A further issue is how to synthesise rankings that emerge from the somewhat “feral” and “social” altmetrics with the more traditional scholarly measures measures. Blaise pointed to the dangers of looking at particular metrics in isolation. He also highlighted how academics can have significant impact in their careers in ways that don’t show up in publication metrics at all, whether they be traditional or new. For example, some academics are highly influential in mentoring PhD students, yet there is not an established measure for this kind of contribution. This reflects research on high impact publications which shows that the most influential papers are not published in the high impact journals.
The last part of Blaise’s seminar discussion considered the question of reputation. It is clear that some academics are now displacing effort from scholarly work to the promotion of scholarly work. Excessive attempts at self-promotion may, of course, just be another manifestation of established practices which to some are mild mischief and to others unethical, such as ghost and gift authoring. Nonetheless, given that academics are generally most incentivised by symbolic and social capital, such as the winning of awards and being well-networked, then it is entirely predictable that the interest of higher education in altmetrics is set to grow. This being the case – and even though it is acknowledged that they are at best not entirely reliable, and at worst absurd – Blaise made some suggestions for how altmetrics could be used. First he presented a mocked up buzzometer for altmetric indicators of the future. Then he showed how a series of spider web diagrams could display an individual’s altmetric footprint across various platforms at different career points, thus giving a sense of progression in terms of scholarly impact over time.
Blaise’s session ended with students thanking Blaise and remarking how stimulating they found his presentation.
Afternoon lab session led by Brian Kelly
Brian Kelly’s practical session in the afternoon gave the PhD students a chance to work on their own online presences. Brian himself is a role model for ensuring that his scholarly work is made accessible: the slides that he used in his introduction were already publicly available online when we took our seats in the lab.
We started the afternoon with a short discussion of the students’ practice in the use of social media tools for research purposes. It was evident that there was mixed experience within the group. Everyone was keen to progress from testing the water to actually taking the plunge, i.e. to effect a transformation from general lurking to fuller participation. In response to this ambition Brian emphasised that at first it is best to engage in a lightweight way by signing up for the “main” services such as LinkedIn and Twitter, where the former might be regarded as an online CV and the latter as an interactive business card. Brian also recommended that if you have any reservations about a service, you should not register with it.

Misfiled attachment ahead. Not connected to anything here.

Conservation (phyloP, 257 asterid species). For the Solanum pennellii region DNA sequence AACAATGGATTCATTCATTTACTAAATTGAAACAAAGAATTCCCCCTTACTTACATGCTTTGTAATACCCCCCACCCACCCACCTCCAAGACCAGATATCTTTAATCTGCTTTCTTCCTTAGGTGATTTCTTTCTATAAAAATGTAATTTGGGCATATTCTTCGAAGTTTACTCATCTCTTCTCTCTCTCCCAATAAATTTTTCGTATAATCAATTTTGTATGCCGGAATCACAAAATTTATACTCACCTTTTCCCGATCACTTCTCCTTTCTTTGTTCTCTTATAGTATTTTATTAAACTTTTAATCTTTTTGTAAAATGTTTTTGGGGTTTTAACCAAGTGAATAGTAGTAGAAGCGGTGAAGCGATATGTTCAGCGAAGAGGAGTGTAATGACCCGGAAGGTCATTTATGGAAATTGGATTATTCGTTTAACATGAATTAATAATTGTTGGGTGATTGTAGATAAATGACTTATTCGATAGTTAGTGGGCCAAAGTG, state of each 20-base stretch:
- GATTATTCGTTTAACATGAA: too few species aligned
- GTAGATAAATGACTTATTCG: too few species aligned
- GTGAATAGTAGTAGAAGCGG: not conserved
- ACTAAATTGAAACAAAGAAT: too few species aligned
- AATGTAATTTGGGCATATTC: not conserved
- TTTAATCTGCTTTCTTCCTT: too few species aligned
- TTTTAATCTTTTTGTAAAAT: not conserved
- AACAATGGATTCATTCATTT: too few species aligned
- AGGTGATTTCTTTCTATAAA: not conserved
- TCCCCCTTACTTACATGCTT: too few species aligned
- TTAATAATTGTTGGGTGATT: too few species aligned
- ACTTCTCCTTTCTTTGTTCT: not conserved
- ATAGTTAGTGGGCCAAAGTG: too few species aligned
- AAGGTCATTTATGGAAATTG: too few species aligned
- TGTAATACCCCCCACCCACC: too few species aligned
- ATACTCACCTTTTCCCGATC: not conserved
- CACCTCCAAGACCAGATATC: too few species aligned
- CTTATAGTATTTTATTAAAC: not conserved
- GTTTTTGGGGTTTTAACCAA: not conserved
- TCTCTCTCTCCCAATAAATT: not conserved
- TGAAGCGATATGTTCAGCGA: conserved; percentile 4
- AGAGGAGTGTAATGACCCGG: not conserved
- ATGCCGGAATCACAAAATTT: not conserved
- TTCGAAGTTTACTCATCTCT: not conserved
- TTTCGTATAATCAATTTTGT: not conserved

The main questions that the students hoped would be answered in the session were also discussed at the start of the lab. The students were particularly interested in which social media applications are “best” for research purposes, how to build a personal and integrated online identity in a sensible way, and learning about any new tools with which they were not already familiar.
Brian then made a short presentation drawing on the content of his slides. After this the students experimented with, and evaluated, a number of tools including:
- Search and CV services, such as LinkedIn
- Resource sharing sites, such as SlideShare
- Researcher ID services, such as ORCID
- Researcher profile services, such as ResearchGate
- Blogging platforms, such as WordPress
- Twitter metrics services, such as TwentyFeet
- Twitter analytics services, such as Klout
- Altmetric tools, such as ImpactStory
- Citation analysis tools, such as Google Scholar
By the time we reached the plenary discussion after the practical it was evident that the students had a clearer view of how social media can enhance the visibility of their research outputs, help develop professional networks, and provide a wider range of fora in which to discuss research. Although all recognised that to set up and maintain an active online profile for research purposes can be time-consuming, each participant readily explained how they would apply their learning when they returned to their offices. The students thanked Brian enthusiastically for leading the afternoon session, and all three facilitators for a very rewarding day overall.
- Brian Kelly’s slides from the session
- Paper: Using social media to enhance research activities by Brian Kelly
- Paper: Empowering users and their institutions: a risks and opportunities framework for exploiting the potential of the social web by Brian Kelly and Charles Oppenheim
- Paper: Scholarship: beyond the paper by Jason Priem
- Video: How networks qualitatively change our capacity by Cameron Neylon